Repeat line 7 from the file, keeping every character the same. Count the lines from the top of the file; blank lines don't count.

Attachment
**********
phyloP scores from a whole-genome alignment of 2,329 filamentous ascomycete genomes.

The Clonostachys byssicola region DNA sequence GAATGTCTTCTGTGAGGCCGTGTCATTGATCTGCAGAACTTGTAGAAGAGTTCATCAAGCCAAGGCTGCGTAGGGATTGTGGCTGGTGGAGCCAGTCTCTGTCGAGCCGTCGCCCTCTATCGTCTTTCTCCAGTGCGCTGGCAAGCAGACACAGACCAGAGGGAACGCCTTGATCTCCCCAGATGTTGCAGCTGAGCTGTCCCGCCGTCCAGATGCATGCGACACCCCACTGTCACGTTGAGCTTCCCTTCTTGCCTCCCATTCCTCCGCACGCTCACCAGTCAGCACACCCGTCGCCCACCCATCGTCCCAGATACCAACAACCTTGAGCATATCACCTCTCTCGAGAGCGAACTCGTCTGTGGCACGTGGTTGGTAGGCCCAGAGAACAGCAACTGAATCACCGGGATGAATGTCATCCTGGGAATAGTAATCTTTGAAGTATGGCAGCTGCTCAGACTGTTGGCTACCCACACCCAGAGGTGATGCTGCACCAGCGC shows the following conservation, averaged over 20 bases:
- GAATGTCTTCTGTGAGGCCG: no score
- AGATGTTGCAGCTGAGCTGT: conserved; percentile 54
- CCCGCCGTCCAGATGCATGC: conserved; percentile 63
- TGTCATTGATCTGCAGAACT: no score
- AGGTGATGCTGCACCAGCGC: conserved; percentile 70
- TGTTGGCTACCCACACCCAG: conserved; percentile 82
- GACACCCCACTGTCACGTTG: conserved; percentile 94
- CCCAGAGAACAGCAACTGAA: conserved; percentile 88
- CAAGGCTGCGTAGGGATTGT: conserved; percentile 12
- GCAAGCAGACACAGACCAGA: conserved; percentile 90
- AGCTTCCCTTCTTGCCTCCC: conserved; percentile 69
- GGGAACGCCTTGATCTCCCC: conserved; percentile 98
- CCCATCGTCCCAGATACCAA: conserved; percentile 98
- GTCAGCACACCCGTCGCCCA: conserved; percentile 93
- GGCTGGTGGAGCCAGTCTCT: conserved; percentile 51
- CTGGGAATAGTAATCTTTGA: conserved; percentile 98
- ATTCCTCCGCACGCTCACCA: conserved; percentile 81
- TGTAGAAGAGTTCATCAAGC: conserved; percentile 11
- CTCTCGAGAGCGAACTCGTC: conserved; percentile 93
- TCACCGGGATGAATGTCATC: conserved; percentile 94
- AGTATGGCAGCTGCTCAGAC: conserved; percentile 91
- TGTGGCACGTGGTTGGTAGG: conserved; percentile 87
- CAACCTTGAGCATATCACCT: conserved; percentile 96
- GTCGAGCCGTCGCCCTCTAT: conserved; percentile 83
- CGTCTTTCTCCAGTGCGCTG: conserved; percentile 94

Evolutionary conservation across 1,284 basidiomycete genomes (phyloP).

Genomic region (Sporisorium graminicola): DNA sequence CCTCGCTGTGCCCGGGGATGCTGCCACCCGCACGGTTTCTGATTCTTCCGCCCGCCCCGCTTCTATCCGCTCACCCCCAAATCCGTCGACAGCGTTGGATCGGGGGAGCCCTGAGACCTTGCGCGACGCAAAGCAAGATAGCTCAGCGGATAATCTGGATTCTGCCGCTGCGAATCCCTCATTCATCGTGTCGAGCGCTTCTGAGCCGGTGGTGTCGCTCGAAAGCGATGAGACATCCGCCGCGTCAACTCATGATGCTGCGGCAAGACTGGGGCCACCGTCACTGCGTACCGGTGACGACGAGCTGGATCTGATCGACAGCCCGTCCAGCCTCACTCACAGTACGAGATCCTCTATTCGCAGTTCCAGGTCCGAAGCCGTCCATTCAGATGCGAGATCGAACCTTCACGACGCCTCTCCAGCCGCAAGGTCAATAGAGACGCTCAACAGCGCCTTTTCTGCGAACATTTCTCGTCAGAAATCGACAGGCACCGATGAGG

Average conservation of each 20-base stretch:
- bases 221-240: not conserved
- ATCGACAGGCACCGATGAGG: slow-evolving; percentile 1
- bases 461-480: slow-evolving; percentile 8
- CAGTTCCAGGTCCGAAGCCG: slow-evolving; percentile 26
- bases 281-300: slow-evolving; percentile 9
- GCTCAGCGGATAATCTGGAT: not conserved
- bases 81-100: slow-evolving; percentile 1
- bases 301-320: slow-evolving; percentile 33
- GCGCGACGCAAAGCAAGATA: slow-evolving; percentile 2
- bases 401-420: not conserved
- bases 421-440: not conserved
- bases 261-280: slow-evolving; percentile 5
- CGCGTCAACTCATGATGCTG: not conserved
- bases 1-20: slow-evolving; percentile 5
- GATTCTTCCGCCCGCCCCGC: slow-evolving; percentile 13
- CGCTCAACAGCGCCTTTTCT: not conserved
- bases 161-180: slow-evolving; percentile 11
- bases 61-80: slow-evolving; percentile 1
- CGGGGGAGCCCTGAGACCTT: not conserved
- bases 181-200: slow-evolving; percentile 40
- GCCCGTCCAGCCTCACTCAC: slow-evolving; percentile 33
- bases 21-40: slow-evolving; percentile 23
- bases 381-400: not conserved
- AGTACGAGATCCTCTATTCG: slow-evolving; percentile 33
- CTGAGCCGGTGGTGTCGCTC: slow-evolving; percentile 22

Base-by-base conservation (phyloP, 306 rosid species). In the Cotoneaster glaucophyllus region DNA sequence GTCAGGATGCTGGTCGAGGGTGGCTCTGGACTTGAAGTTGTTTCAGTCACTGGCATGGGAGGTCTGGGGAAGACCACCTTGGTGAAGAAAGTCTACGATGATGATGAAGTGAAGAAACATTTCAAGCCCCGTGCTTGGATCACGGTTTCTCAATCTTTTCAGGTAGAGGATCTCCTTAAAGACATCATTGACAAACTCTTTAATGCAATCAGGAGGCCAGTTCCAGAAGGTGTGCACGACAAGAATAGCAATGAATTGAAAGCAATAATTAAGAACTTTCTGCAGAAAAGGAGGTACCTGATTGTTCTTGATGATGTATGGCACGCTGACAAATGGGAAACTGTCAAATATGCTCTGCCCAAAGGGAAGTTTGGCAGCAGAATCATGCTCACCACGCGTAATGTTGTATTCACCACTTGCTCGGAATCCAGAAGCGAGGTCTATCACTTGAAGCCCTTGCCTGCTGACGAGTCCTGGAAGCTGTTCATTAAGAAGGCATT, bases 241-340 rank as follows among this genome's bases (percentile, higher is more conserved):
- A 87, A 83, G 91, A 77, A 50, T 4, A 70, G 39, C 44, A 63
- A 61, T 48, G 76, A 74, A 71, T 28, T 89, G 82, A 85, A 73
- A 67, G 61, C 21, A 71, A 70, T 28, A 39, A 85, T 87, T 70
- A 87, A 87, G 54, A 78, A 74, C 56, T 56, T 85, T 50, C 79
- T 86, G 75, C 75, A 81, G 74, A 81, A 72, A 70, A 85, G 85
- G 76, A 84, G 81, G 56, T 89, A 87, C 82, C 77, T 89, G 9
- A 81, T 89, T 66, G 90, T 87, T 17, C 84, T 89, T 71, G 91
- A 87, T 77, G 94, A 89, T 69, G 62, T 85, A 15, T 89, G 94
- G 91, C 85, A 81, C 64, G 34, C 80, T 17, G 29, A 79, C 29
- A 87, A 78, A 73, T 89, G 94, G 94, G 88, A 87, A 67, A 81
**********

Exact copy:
- AGGTGATGCTGCACCAGCGC: conserved; percentile 70